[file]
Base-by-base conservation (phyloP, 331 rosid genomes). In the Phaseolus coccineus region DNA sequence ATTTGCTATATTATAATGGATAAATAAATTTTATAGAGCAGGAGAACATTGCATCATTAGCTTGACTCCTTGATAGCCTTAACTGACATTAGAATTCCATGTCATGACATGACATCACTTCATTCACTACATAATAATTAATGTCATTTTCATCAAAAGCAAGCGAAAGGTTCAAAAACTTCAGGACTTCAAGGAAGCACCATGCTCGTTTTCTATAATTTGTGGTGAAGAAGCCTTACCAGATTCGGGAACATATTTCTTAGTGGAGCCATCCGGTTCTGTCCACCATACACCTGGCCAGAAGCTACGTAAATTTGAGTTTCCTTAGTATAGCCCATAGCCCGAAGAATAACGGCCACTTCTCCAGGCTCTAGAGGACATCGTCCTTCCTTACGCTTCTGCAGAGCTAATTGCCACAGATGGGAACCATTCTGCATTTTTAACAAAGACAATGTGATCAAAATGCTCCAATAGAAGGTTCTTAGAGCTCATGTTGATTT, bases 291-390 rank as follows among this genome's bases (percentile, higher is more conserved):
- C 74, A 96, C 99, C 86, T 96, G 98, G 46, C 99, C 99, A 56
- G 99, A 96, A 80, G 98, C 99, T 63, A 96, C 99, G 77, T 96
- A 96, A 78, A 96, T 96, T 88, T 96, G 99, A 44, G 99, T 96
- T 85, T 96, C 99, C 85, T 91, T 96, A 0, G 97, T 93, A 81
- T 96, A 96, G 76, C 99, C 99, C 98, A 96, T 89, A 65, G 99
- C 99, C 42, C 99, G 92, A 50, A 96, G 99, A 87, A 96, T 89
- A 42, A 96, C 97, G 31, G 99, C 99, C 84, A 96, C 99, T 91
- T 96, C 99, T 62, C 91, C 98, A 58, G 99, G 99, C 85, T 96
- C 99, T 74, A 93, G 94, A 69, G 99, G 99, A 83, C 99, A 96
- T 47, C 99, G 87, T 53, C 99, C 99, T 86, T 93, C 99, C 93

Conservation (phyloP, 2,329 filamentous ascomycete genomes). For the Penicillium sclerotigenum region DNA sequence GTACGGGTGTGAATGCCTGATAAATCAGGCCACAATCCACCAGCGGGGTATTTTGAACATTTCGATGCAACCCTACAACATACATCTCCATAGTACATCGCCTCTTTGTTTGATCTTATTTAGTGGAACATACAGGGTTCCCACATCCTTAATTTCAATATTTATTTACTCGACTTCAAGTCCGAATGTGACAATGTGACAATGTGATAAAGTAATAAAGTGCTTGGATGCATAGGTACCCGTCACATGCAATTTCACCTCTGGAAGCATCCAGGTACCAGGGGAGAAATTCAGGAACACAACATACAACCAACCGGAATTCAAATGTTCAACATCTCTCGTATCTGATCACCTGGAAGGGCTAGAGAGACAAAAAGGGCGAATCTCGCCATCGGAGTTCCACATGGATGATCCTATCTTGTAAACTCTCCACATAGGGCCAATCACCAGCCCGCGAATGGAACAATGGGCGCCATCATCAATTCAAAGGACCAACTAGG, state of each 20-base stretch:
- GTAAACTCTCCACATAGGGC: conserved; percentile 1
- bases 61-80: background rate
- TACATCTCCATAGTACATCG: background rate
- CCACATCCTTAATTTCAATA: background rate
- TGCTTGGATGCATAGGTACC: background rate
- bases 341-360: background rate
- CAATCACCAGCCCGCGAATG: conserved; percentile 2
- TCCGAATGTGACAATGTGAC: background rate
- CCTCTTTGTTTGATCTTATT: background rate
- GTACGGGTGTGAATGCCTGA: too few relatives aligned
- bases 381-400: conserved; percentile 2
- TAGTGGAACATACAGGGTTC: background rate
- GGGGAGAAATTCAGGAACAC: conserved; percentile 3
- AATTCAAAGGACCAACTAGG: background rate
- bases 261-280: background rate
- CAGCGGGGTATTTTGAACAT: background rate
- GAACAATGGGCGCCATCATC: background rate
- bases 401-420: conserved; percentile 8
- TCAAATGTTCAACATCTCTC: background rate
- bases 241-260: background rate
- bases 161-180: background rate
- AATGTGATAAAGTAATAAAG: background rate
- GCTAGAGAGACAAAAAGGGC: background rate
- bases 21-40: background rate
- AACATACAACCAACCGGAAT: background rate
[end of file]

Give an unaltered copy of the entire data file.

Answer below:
Base-by-base conservation (phyloP, 331 rosid genomes). In the Phaseolus coccineus region DNA sequence ATTTGCTATATTATAATGGATAAATAAATTTTATAGAGCAGGAGAACATTGCATCATTAGCTTGACTCCTTGATAGCCTTAACTGACATTAGAATTCCATGTCATGACATGACATCACTTCATTCACTACATAATAATTAATGTCATTTTCATCAAAAGCAAGCGAAAGGTTCAAAAACTTCAGGACTTCAAGGAAGCACCATGCTCGTTTTCTATAATTTGTGGTGAAGAAGCCTTACCAGATTCGGGAACATATTTCTTAGTGGAGCCATCCGGTTCTGTCCACCATACACCTGGCCAGAAGCTACGTAAATTTGAGTTTCCTTAGTATAGCCCATAGCCCGAAGAATAACGGCCACTTCTCCAGGCTCTAGAGGACATCGTCCTTCCTTACGCTTCTGCAGAGCTAATTGCCACAGATGGGAACCATTCTGCATTTTTAACAAAGACAATGTGATCAAAATGCTCCAATAGAAGGTTCTTAGAGCTCATGTTGATTT, bases 291-390 rank as follows among this genome's bases (percentile, higher is more conserved):
- C 74, A 96, C 99, C 86, T 96, G 98, G 46, C 99, C 99, A 56
- G 99, A 96, A 80, G 98, C 99, T 63, A 96, C 99, G 77, T 96
- A 96, A 78, A 96, T 96, T 88, T 96, G 99, A 44, G 99, T 96
- T 85, T 96, C 99, C 85, T 91, T 96, A 0, G 97, T 93, A 81
- T 96, A 96, G 76, C 99, C 99, C 98, A 96, T 89, A 65, G 99
- C 99, C 42, C 99, G 92, A 50, A 96, G 99, A 87, A 96, T 89
- A 42, A 96, C 97, G 31, G 99, C 99, C 84, A 96, C 99, T 91
- T 96, C 99, T 62, C 91, C 98, A 58, G 99, G 99, C 85, T 96
- C 99, T 74, A 93, G 94, A 69, G 99, G 99, A 83, C 99, A 96
- T 47, C 99, G 87, T 53, C 99, C 99, T 86, T 93, C 99, C 93

Conservation (phyloP, 2,329 filamentous ascomycete genomes). For the Penicillium sclerotigenum region DNA sequence GTACGGGTGTGAATGCCTGATAAATCAGGCCACAATCCACCAGCGGGGTATTTTGAACATTTCGATGCAACCCTACAACATACATCTCCATAGTACATCGCCTCTTTGTTTGATCTTATTTAGTGGAACATACAGGGTTCCCACATCCTTAATTTCAATATTTATTTACTCGACTTCAAGTCCGAATGTGACAATGTGACAATGTGATAAAGTAATAAAGTGCTTGGATGCATAGGTACCCGTCACATGCAATTTCACCTCTGGAAGCATCCAGGTACCAGGGGAGAAATTCAGGAACACAACATACAACCAACCGGAATTCAAATGTTCAACATCTCTCGTATCTGATCACCTGGAAGGGCTAGAGAGACAAAAAGGGCGAATCTCGCCATCGGAGTTCCACATGGATGATCCTATCTTGTAAACTCTCCACATAGGGCCAATCACCAGCCCGCGAATGGAACAATGGGCGCCATCATCAATTCAAAGGACCAACTAGG, state of each 20-base stretch:
- GTAAACTCTCCACATAGGGC: conserved; percentile 1
- bases 61-80: background rate
- TACATCTCCATAGTACATCG: background rate
- CCACATCCTTAATTTCAATA: background rate
- TGCTTGGATGCATAGGTACC: background rate
- bases 341-360: background rate
- CAATCACCAGCCCGCGAATG: conserved; percentile 2
- TCCGAATGTGACAATGTGAC: background rate
- CCTCTTTGTTTGATCTTATT: background rate
- GTACGGGTGTGAATGCCTGA: too few relatives aligned
- bases 381-400: conserved; percentile 2
- TAGTGGAACATACAGGGTTC: background rate
- GGGGAGAAATTCAGGAACAC: conserved; percentile 3
- AATTCAAAGGACCAACTAGG: background rate
- bases 261-280: background rate
- CAGCGGGGTATTTTGAACAT: background rate
- GAACAATGGGCGCCATCATC: background rate
- bases 401-420: conserved; percentile 8
- TCAAATGTTCAACATCTCTC: background rate
- bases 241-260: background rate
- bases 161-180: background rate
- AATGTGATAAAGTAATAAAG: background rate
- GCTAGAGAGACAAAAAGGGC: background rate
- bases 21-40: background rate
- AACATACAACCAACCGGAAT: background rate